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ART “4” “2”-DAY  22 October v.9.90
^ Born on 22 October 1791: Franz Xaver Petter, Austrian painter specialized in Still Life. He died on 11 May 1866.
— The tradition of painting detailed, carefully observed arrangements of flowers began in seventeenth century Holland, but remained popular and continues to be practiced in our own time. The still life is an ideal subject matter for the artist to display both his or her talent in describing different textures, as well as an individual sense of order and harmony. In nineteenth century Vienna, the still life was a standard subject at the Academy of Arts and was a favored subject with the Imperial Court, which collected examples by the Dutch masters and by local Viennese painters. Among these artists, Franz Petter distinguished himself as a disciplined and sensitive creator of still life subjects. Petter painted large opulent still lifes for Viennese homes which provided him with a regular income; but it was his small-scale studies of flowers and fruit that established his lasting reputation for their meticulous craftsmanship, compositional clarity, and sense of simplicity and intimacy.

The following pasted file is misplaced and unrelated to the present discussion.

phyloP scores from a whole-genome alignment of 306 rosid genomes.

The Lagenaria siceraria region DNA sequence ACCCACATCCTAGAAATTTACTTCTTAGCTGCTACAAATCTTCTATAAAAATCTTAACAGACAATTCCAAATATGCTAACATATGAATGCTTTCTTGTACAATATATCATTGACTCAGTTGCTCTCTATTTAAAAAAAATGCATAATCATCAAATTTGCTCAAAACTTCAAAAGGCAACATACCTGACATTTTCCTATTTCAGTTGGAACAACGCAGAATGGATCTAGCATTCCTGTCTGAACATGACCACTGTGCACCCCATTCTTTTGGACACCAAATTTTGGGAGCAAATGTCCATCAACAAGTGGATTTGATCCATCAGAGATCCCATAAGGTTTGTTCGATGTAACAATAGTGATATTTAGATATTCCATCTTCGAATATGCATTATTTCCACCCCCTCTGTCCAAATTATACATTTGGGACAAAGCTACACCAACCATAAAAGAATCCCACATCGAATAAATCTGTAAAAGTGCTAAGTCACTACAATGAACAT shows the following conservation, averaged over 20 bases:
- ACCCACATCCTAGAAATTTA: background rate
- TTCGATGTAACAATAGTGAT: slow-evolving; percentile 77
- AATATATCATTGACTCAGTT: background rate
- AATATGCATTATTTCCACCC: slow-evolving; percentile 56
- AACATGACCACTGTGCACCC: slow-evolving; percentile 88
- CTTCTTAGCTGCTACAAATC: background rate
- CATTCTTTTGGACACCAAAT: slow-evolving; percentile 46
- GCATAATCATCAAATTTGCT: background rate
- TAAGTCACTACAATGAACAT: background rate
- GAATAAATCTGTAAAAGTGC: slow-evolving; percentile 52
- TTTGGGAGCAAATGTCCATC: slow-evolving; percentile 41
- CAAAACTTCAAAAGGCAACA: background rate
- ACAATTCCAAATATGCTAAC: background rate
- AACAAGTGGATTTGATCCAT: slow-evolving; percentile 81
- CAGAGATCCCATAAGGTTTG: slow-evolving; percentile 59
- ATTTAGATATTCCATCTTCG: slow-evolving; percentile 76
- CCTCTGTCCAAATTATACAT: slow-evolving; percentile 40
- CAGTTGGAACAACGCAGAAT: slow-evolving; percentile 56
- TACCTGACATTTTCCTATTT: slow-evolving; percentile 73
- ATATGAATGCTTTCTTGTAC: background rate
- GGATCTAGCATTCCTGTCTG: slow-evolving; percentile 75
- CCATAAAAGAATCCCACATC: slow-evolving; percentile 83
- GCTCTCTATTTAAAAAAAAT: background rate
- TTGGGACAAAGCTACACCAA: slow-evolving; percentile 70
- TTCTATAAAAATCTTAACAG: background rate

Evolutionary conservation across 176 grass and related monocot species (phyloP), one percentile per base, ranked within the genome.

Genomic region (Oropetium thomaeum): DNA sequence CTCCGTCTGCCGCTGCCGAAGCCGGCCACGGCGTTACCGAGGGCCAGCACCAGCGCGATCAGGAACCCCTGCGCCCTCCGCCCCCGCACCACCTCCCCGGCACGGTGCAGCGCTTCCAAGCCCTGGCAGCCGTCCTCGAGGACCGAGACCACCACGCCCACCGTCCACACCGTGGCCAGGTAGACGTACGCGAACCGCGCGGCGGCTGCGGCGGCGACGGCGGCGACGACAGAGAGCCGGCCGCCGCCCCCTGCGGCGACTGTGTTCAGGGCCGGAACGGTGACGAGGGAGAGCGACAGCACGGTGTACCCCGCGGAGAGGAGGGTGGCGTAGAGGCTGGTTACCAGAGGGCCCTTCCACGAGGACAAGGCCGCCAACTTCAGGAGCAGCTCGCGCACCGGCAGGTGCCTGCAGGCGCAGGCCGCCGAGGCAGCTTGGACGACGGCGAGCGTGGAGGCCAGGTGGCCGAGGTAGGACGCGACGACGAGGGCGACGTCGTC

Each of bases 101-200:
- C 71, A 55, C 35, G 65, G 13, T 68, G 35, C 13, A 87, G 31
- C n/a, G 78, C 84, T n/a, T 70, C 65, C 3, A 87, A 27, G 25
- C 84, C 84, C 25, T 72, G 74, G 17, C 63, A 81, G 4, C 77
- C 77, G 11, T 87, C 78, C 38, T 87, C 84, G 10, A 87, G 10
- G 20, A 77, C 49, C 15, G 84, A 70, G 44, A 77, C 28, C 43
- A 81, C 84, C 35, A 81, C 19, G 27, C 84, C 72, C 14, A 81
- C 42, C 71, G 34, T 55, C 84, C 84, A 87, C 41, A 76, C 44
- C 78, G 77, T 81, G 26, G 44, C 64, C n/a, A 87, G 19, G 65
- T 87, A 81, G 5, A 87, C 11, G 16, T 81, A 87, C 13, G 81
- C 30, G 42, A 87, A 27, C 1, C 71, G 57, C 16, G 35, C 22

An Arrangement of Flowers with a Bird's Nest
An Arrangement of Flowers with Fruit
Faed self-portrait^ >Died on 22 October 1902: John Faed, Scottish painter born on 31 August 1819. He did miniatures, portraits, and religious and historical painting.

Self-portrait (1850; oval, 7x5cm) >>>
Postumus and Imogen (2677x1852pix, 565kb) a scene from Cymbeline of Shakespeare [bap. 26 Apr 1564 – 23 Apr 1616].
–- Bonnie Kilmeny (27x37cm; 900x1229pix, 120kb) The heroine of the poem Kilmeny by James Hogg [bap. 09 Dec 1770 – 21 Nov 1835] is surrounded by “many a blooming fere, Saying, 'Bonnie Kilmeny, ye're welcome here!”  They look like six other young women, one of whom is crowning her with flowers.
The Convalescent (92x122cm)
Washington Taking the Salute at Trenton (1899; 450x329pix, 19kb) _ monochrome print (1189x881pix, 443kb) _ Faed never came to the US. But Andrew Carnegie [25 Nov 1835 – 11 Aug 1919], who owned a castle as a summer home for his family in Scotland, commissioned him to do this painting of a familiar US subject.